Thirteenth Sunday in Ordinary Time
June 27, 2021 Cycle B
by Rev. Jose Maria de Sousa Alvim Calado Cortes, F.S.C.E., Chaplain,
Saint John Paul II National Shrine
Sunday Reading Meditations
Today’s readings show us how to face suffering, illness and death through faith, which allows us to go beyond the limits of our human condition. With Christ, we can overcome the fear and anguish inherent in the fragility of life.
The first reading tells us that death does not come from God. The Book of Wisdom declares: “God did not make death. […] For God formed man to be imperishable: the image of his own nature he made him. But by the envy of the devil, death entered the world” (Wis 2: 23‒24). Death was not part of God’s plan but was introduced into creation by an act of rebellious freedom. In Paradise, man was not immortal by his own nature but by grace. Man is imperishable as long as he maintains dialogue with God, with death only ensuing if this dialogue comes to an end. Scripture tells us that death originates in the rejection of God’s friendship. When man fails to worship God, his earthly life terminates in suffering and death.
In the second reading, Saint Paul says: “For you know the gracious act of Our Lord Jesus Christ, that though he was rich, for your sake he became poor, so that by his poverty you might become rich” (2 Cor 8:9). Jesus came into the world to share our poverty. He became one of us and experienced suffering and death. However, his participation in our condition was a means to makes us rich, to make us participants in his divine life. Jesus’ suffering illuminates our suffering and his death transforms our death into everlasting life.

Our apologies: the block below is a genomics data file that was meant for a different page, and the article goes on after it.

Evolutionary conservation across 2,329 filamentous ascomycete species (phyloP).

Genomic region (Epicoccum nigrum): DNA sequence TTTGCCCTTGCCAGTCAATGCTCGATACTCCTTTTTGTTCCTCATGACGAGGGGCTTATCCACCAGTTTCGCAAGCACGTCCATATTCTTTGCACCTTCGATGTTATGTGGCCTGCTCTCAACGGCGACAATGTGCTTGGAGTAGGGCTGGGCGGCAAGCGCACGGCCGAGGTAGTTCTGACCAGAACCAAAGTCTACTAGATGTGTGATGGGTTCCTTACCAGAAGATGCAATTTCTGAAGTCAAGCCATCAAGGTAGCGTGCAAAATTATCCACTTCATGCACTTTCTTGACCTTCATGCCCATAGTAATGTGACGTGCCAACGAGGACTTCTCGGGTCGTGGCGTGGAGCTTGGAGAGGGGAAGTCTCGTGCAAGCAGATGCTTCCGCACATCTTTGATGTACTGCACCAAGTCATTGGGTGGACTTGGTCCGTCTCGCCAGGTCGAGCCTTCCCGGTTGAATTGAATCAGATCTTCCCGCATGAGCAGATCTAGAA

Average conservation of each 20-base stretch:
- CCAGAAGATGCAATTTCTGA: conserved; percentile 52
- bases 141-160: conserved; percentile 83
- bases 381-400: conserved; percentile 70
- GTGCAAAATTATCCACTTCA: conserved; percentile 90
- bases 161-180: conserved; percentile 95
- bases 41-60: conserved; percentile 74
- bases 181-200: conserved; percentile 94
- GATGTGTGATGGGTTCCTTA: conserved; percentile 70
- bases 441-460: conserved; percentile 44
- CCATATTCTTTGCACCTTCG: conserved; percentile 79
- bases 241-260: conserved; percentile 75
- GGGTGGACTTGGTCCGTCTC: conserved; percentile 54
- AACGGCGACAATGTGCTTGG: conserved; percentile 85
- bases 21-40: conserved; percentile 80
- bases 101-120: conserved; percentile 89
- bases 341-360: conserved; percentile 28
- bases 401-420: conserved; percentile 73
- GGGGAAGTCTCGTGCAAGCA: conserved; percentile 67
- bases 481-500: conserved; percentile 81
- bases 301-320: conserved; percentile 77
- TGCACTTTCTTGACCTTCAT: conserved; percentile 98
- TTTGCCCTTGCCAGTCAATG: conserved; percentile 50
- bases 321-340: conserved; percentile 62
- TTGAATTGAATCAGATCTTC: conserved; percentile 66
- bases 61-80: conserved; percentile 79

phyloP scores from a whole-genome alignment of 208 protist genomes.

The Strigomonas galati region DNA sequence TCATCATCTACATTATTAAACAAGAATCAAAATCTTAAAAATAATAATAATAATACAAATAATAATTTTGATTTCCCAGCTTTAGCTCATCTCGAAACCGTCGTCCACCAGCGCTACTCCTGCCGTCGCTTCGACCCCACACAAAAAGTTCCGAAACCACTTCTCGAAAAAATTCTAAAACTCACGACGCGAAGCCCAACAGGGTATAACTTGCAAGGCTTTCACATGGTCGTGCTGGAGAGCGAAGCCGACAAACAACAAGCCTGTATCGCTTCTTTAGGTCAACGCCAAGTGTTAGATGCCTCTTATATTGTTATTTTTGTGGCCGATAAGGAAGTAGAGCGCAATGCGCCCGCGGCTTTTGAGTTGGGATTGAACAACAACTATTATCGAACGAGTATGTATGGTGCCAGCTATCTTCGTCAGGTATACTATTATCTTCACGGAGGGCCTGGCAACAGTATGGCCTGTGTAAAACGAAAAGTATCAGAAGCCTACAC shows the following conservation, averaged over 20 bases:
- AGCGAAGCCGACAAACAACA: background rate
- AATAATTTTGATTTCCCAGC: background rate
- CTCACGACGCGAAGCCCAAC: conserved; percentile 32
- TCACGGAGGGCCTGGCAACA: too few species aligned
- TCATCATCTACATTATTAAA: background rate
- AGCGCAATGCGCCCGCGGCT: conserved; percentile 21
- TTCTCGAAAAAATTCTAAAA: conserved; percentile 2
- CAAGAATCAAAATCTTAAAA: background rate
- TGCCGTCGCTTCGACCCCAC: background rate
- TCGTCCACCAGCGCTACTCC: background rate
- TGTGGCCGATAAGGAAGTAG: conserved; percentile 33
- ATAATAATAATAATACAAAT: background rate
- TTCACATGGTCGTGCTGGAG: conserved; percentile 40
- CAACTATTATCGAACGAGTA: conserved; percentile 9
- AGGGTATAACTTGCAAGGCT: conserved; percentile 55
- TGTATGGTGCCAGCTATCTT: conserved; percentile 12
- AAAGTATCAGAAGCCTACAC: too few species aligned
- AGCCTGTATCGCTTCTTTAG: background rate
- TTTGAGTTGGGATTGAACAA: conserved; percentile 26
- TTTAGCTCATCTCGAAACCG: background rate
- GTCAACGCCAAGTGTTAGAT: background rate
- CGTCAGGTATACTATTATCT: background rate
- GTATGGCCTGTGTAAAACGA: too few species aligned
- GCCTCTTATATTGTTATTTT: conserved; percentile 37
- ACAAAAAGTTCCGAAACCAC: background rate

In today’s Gospel, Jesus miraculously intervenes in two hopeless situations: he heals a woman with an incurable illness and brings a little girl back to life. The woman was deteriorating after spending all that she had on doctors and Jairus’ little daughter was already dead. However, the woman and Jairus did not despair. In their deep anguish, they sought Jesus: the woman touched Jesus’ cloak and Jairus asked Jesus to intervene.
We cannot really understand that Jesus Christ is our savior until we have been rescued. Until then, our faith is abstract. Although we delude ourselves that we are self-sufficient, there comes a moment when a health issue or the loss of a loved one forces us to examine the meaning of life.
Jesus speaks about faith. The woman’s faith preceded her healing, as Jairus’ faith preceded the resurrection of his daughter. To the woman, Jesus said: “Daughter, your faith has saved you” (Mk 5:34) and to Jairus, he said: “Do not be afraid; just have faith” (Mk 5:36).
Jesus performed miracles for the sole purpose of increasing our faith. Where there was no faith, there were no miracles. Miracles are not magic. Miracles are signs that open the human heart to God’s intervention. A miracle is just a promise and not the full reality. It is not enough to be healed from illness, as it is not enough to return to life. We aspire to a glorious body and life that never ends. Thus, we understand that the two miracles described in the Gospel are just a small foretaste of the glorious reality that awaits us.
To have faith means to trust that Jesus will rescue us and not allow us to fall into the pit of nothingness. The refrain of the responsorial psalm says: “I will praise you, Lord, for you have rescued me.” To have faith means to cherish our dialogue with God, which makes us imperishable.
As we, like Jairus, walk with Jesus, we are pilgrims living by our faith. Our belief that Our Savior Jesus Christ destroyed death allows us to possess some of the reality of the world to come in this life. All our pains and sorrows can be transfigured through faith. By following the examples of the saints, through our daily “deaths” we can begin to experience the final resurrection of the body. Let us pray to be increasingly inspired by faith as we walk the path of life. In the hardships of our lives, may Our Lord give us the grace to experience the joy and peace of the resurrection. Amen.